Primo: If I run [for the county government], then we won't be able to go to that dance workshop.
Me: Of course not.
Primo: It is the prime Saturday for getting [nominating petition] signatures.
Me: So that's why you'll run.
Me: You have been promising to go to dance lessons with me for six years. And you always find an excuse not to go.
Primo: But I don't know if I want to run. I don't know if I want to be a county representative. And I for sure don't want to do it in the snow. I mean, if I run, that would mean you couldn't treat me like someone who stays at home.
Me: But you do stay at home. And you do not have a job.
Primo: But running for office is a full-time job.
Me: Uh huh. So I am supposed to go to work - I was perfectly happy not working - I am supposed to go to work and be gone from the house for 11 hours a day - and then I am supposed to come home and do all the housework?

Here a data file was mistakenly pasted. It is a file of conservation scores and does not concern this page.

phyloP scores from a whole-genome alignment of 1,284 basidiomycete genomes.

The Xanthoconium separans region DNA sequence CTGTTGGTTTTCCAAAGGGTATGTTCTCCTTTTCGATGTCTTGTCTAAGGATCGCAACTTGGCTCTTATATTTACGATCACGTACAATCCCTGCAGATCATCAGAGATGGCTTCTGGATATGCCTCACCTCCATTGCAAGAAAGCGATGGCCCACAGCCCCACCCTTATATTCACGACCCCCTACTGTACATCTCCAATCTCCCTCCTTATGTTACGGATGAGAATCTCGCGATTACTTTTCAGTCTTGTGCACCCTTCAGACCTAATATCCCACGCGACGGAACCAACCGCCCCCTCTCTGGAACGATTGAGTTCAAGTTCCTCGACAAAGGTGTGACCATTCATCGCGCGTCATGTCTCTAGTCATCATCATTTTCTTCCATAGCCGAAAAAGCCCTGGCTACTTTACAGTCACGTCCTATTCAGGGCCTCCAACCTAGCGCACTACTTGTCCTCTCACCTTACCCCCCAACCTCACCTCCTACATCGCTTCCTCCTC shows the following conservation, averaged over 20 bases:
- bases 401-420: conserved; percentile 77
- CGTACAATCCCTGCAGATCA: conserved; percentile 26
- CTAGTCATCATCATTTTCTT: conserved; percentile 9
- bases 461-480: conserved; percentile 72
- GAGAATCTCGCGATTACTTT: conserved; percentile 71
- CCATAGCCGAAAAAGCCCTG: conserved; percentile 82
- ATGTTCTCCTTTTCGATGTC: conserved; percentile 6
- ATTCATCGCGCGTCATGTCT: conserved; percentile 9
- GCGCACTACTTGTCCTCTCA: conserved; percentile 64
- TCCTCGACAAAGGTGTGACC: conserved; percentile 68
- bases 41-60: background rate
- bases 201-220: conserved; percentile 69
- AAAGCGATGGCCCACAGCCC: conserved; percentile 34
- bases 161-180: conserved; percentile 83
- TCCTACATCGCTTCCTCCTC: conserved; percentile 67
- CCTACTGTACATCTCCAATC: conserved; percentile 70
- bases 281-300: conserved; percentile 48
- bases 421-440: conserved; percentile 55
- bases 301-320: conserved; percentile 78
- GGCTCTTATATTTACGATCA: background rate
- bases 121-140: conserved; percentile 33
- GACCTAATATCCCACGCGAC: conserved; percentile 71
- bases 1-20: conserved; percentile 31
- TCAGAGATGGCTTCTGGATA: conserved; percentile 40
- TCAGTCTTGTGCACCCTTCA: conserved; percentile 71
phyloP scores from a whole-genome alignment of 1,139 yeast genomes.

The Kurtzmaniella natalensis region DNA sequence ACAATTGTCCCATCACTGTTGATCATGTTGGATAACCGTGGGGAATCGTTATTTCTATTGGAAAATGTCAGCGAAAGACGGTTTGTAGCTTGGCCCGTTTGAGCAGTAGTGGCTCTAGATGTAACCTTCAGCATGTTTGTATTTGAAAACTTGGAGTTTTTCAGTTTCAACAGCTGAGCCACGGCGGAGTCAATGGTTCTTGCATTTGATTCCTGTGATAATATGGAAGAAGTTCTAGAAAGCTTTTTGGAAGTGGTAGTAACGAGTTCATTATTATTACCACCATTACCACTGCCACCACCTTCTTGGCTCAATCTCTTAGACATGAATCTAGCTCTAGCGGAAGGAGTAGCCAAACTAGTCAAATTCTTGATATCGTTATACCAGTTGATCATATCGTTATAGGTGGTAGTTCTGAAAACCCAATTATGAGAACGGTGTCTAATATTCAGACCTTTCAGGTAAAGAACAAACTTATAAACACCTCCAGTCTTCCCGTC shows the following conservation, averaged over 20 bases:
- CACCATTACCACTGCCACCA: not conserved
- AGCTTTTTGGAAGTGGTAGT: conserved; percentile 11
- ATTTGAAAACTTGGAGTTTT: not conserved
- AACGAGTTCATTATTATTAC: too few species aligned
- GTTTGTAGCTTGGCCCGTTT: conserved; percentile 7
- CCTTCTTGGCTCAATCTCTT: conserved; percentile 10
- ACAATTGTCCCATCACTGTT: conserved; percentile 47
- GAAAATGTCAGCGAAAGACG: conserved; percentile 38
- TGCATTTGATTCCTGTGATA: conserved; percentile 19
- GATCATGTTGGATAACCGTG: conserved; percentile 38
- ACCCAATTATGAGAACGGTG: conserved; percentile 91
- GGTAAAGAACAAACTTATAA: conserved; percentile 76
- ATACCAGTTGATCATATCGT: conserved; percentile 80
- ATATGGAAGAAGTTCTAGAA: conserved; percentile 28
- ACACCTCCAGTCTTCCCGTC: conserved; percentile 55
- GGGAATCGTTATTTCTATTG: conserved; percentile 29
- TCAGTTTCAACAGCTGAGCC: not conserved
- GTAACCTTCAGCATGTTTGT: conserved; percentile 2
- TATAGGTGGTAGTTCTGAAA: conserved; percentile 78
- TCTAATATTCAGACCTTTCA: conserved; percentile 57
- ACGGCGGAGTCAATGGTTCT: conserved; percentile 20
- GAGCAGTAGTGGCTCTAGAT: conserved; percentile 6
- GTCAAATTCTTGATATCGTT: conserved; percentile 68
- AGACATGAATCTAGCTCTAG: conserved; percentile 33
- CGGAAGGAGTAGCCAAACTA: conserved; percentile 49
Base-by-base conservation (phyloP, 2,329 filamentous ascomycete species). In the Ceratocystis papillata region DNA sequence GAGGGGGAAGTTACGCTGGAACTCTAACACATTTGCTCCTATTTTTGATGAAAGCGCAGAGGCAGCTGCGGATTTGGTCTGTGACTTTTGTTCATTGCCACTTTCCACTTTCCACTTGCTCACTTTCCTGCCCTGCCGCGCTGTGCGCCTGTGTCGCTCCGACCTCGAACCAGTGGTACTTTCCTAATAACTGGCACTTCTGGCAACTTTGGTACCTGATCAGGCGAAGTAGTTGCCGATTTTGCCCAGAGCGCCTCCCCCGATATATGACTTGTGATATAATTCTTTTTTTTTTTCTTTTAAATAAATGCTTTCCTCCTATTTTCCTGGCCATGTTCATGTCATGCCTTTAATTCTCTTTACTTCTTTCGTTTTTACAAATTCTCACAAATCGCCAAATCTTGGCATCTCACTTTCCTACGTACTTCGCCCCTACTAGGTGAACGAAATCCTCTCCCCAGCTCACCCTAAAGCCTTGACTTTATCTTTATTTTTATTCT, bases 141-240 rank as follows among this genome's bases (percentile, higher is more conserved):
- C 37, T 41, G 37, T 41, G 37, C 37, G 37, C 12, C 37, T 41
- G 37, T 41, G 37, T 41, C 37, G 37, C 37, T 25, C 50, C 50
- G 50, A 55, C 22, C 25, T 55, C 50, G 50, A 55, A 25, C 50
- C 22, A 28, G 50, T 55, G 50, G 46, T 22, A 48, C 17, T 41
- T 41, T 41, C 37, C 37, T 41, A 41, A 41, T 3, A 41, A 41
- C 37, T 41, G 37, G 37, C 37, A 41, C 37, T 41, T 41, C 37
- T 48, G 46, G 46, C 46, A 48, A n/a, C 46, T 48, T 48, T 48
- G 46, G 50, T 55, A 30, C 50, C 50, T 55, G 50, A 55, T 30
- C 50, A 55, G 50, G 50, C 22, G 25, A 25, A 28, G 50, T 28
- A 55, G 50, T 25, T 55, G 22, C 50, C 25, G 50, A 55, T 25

Primo: Not all. But I can't do it all.
Me: You're not.
Primo: Not what?
Me: Not doing it all. You're not cleaning the bathroom. You're not doing the cooking.
Primo: But I am doing a lot.
Me: But not all.
Primo: Well, I can't do everything and run for office and get up early and shovel the driveway before you leave for work.
Me: So I am supposed to do it?
Primo: I don't know.
Me: Run or don't run. But don't blame me for your decision.
Primo: Do you think I should?
Me: I am staying out of this. You decide. But do not put it on me if you decide not to run. Do not say you can't do it because I won't do all the work around the house and there is snow. If you don't want to run, that's fun. But it is not my fault.
Primo: If I run, I can't take that Saturday for the dance class.
Me: Of course not. I knew you would find a way out of it.